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Groundhog's Day is coming up soon. It's a perfect time to learn more about this fascinating animal.

Groundhogs have a number of common names. They are also called woodchucks or whistle pigs. Their scientific name is Marmota monax. They belong to the taxonomic group marmots. Groundhogs are rodents, so they have large front teeth or incisors. They also have sharp claws for digging their big burrows.

(Public Domain Illustration)

It is not unusual to see groundhogs sitting next to their burrows or eating plants along highways. Perhaps that's why I've seen them often, but don't have a single photograph.

For older children:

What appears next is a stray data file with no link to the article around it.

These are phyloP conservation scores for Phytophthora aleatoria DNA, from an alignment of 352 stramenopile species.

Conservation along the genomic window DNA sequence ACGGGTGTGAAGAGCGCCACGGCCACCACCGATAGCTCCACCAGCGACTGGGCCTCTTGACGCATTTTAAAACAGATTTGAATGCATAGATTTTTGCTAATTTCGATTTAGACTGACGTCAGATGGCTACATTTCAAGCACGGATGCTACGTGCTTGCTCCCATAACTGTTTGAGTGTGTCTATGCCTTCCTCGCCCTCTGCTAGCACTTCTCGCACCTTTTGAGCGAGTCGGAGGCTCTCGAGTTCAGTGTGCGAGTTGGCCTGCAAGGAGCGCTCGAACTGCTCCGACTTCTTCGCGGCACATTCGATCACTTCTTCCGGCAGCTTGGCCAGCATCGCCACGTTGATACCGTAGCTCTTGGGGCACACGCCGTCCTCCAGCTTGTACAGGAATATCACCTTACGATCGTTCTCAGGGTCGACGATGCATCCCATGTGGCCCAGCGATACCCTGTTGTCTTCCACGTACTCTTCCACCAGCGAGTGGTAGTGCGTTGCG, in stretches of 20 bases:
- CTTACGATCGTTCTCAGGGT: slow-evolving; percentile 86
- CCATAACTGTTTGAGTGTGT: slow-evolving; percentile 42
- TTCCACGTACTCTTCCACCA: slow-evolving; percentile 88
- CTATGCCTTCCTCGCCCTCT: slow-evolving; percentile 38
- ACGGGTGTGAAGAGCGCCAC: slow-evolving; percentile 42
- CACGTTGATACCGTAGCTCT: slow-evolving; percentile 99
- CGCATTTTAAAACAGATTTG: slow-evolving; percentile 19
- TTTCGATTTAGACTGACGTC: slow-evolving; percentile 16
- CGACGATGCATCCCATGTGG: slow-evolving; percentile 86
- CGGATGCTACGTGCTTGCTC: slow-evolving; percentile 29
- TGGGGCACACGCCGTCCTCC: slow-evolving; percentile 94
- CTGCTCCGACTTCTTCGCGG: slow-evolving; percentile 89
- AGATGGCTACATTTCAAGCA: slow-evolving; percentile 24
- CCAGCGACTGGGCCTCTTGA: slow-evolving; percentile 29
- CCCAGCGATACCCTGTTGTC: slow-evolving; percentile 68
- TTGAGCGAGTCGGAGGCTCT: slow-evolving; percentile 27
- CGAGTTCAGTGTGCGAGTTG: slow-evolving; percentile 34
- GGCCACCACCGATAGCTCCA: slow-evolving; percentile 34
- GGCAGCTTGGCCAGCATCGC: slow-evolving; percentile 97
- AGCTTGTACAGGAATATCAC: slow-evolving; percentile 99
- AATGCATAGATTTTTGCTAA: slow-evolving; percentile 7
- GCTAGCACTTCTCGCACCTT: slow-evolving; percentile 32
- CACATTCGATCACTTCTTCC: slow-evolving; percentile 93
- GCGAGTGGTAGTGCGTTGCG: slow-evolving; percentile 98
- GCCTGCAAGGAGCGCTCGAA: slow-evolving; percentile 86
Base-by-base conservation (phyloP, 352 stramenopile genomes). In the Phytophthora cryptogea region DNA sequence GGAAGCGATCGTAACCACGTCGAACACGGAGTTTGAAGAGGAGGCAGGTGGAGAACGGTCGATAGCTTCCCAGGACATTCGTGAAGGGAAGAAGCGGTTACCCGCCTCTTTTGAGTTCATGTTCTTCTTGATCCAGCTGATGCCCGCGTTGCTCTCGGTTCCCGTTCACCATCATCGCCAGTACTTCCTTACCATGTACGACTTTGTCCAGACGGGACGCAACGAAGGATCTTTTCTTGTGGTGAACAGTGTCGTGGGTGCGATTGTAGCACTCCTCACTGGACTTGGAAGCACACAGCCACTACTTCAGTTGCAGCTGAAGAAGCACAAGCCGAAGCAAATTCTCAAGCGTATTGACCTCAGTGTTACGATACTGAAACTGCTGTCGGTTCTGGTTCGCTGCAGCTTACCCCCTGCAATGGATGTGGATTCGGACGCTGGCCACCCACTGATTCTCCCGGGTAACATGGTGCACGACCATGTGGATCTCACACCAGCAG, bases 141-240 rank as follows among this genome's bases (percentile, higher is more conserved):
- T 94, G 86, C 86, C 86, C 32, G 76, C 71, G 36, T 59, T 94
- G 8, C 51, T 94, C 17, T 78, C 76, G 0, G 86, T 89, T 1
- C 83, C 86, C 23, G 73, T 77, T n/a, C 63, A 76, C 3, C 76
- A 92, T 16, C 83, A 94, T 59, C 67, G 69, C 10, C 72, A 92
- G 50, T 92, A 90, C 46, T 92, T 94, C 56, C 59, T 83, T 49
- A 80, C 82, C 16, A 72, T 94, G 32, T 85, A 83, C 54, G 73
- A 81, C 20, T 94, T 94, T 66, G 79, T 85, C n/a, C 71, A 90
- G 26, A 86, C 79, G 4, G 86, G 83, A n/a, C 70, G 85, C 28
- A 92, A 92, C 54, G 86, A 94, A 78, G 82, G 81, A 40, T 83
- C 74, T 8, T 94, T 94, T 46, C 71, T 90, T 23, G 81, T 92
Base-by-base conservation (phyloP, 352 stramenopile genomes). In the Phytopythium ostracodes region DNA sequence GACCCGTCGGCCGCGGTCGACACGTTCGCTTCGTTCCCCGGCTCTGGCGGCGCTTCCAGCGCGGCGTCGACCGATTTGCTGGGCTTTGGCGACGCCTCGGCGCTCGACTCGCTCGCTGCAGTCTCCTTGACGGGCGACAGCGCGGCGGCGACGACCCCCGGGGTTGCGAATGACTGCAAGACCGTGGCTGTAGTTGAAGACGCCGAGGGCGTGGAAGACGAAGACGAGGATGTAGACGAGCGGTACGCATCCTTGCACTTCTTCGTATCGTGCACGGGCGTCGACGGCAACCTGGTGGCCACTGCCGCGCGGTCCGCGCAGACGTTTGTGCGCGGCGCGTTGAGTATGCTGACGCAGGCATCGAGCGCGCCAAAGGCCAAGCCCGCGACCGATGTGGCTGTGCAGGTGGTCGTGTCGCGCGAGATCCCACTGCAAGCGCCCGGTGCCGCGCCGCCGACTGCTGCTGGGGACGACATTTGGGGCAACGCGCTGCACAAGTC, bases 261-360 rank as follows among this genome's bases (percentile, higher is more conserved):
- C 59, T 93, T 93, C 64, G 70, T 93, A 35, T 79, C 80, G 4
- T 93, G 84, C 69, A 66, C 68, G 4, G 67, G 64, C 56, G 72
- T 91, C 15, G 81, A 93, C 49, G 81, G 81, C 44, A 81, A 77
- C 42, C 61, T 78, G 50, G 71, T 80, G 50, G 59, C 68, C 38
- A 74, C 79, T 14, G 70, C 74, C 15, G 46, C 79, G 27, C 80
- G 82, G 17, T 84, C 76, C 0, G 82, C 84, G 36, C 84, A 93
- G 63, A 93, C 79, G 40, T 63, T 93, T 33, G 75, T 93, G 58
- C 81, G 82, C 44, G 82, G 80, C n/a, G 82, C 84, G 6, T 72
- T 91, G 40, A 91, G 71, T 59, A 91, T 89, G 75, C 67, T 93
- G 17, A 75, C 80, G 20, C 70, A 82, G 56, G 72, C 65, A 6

Susan and Joe Sam have spent a great deal of time studying, photographing, and videoing families of woodchucks that live near their home. See their new website, Woodchuck Wonderland™. (Note:  The website does discuss the entire life cycle of the woodchuck, including mating.) They have made many interesting discoveries regarding the family behavior of woodchucks. I highly recommend the photo galleries.

For preschoolers:

Groundhog Day Play By Roberta Gibson

It is February 2, Groundhog Day. Groundhog is looking for his shadow. People say that if he sees his shadow there will be six more months of winter.

Where is Groundhog?

He’s in his burrow.
Can he see his shadow?
No, it’s dark in there.
Where is Groundhog?
Can he see his shadow?
No, he’s behind the big rock.
Where is Groundhog?
He’s behind that tree.
Can he see his shadow?
No, the tree trunk is blocking the light.
Where is Groundhog now?
Can he see his shadow?
No, he’s hiding behind Deer.
Where is Groundhog?
He’s standing out in the sun.
Can he see his shadow?
Yes, he can!
Back to bed Groundhog. You can sleep for six more weeks.

Related:

Earlier Groundhog's Day Science post with shadow activities